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Thread: Restaurants

  1. #41
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    Quote Originally Posted by 1Bluejay View Post
    Again, I wonder if RIC (assuming mic is BEHIND ear) is just plain inferior to having a mic IN the ear as in ITC aids. It seems that any restaurant program set with mics picking up ambient sound from a wider range of directions would just add a level of harshness, vs a mic that uses the ear's natural cup shape to somehow round out the sound. Ah well, I may be quacking in a vacuum, but I can only try to articulate exactly the difference I hear with my Oticon Opn RIE vs Agil Pro ITCs when in a noisy place, set to Program 2 (restaurant).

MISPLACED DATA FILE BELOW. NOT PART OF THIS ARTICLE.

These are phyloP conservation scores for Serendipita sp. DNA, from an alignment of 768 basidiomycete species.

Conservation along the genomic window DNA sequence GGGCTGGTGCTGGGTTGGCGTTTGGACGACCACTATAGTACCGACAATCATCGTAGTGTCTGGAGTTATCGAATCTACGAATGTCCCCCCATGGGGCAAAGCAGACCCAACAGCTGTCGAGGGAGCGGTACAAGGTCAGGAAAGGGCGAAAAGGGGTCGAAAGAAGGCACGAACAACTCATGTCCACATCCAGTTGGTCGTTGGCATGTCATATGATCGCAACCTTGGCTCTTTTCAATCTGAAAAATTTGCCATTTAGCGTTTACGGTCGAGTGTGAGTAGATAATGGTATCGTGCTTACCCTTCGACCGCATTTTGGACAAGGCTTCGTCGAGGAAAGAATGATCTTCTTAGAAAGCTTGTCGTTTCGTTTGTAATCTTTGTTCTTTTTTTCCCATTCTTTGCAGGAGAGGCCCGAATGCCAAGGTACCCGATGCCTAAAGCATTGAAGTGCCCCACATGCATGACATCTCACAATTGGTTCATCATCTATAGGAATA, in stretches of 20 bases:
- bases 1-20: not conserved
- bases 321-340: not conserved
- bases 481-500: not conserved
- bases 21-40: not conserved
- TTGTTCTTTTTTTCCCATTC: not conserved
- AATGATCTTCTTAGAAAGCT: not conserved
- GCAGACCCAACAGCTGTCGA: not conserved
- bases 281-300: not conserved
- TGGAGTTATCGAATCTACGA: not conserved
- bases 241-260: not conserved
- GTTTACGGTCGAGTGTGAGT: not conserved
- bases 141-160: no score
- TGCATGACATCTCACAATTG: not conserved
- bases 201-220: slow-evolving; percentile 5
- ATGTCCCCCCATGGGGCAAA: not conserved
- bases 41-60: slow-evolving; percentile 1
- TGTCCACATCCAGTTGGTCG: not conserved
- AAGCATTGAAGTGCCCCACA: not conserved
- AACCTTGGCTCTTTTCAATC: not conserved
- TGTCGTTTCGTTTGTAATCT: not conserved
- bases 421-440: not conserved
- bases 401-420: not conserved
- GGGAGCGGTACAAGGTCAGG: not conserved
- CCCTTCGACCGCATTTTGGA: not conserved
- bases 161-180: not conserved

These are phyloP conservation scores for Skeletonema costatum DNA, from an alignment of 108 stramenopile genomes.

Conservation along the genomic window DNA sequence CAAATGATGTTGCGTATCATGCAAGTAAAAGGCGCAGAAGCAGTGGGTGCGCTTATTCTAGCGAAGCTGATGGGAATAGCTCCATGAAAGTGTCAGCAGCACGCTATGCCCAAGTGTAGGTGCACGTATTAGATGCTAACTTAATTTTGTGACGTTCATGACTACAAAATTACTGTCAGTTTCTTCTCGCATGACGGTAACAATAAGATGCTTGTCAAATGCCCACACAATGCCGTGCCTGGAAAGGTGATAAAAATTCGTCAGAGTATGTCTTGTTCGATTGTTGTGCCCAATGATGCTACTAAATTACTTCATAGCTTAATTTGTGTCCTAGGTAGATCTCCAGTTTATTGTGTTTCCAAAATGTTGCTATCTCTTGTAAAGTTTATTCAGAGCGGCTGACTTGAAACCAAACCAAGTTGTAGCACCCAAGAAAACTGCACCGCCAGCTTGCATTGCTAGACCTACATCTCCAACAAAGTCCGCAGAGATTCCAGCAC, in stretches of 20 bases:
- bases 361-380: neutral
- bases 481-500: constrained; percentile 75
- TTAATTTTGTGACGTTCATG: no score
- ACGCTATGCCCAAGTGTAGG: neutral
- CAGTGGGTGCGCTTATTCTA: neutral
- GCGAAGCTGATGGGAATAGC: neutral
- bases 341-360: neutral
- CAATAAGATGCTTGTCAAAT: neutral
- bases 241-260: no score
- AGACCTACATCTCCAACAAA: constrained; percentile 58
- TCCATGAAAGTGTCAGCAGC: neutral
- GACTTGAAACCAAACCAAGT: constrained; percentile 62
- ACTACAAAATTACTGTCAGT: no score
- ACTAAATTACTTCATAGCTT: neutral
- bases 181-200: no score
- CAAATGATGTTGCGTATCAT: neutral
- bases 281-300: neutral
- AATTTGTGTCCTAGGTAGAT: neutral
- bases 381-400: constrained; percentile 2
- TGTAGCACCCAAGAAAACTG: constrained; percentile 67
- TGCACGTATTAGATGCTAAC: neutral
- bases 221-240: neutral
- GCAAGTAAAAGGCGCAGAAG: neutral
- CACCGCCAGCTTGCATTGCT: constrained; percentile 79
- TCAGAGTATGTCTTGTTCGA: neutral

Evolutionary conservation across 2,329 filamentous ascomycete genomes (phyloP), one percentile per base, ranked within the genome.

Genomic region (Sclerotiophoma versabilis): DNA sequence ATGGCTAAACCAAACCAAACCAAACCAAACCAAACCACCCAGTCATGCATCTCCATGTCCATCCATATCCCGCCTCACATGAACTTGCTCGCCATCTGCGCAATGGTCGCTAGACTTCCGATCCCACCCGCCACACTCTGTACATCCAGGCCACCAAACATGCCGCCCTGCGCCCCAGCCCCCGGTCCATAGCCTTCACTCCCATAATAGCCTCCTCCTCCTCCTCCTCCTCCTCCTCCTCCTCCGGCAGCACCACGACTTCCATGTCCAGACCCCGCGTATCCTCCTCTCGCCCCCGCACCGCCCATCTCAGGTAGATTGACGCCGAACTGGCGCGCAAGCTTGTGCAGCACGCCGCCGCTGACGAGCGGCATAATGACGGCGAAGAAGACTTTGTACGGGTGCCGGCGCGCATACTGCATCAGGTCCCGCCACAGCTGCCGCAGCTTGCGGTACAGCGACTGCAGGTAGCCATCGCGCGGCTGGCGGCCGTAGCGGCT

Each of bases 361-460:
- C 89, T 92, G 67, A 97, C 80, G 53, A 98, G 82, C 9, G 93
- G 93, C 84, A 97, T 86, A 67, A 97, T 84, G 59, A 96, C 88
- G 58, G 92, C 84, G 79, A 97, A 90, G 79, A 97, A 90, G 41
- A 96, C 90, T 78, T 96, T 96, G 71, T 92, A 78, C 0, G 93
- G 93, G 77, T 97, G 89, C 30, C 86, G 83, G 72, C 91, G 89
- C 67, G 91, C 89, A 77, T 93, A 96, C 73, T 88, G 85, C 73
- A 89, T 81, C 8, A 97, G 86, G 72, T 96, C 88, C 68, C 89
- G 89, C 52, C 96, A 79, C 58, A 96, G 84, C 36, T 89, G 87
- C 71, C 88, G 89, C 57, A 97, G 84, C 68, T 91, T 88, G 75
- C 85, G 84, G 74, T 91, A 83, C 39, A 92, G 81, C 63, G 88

The Resounds are standard BTE's with standard tubes and earmolds.
    Oticon Agil Pro w/streamer

    -250 500 1000 1500 2000 3000 4000 6000 8000
    L 10--5----10----30---50----70----85---80---80
    R 5--10----20----35---45----85----85--100--100

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    L 88% @55db ------- L-10
    R 90% @55db------- R-25

  2. #42
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    Dec 2009
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    Quote Originally Posted by 1Bluejay View Post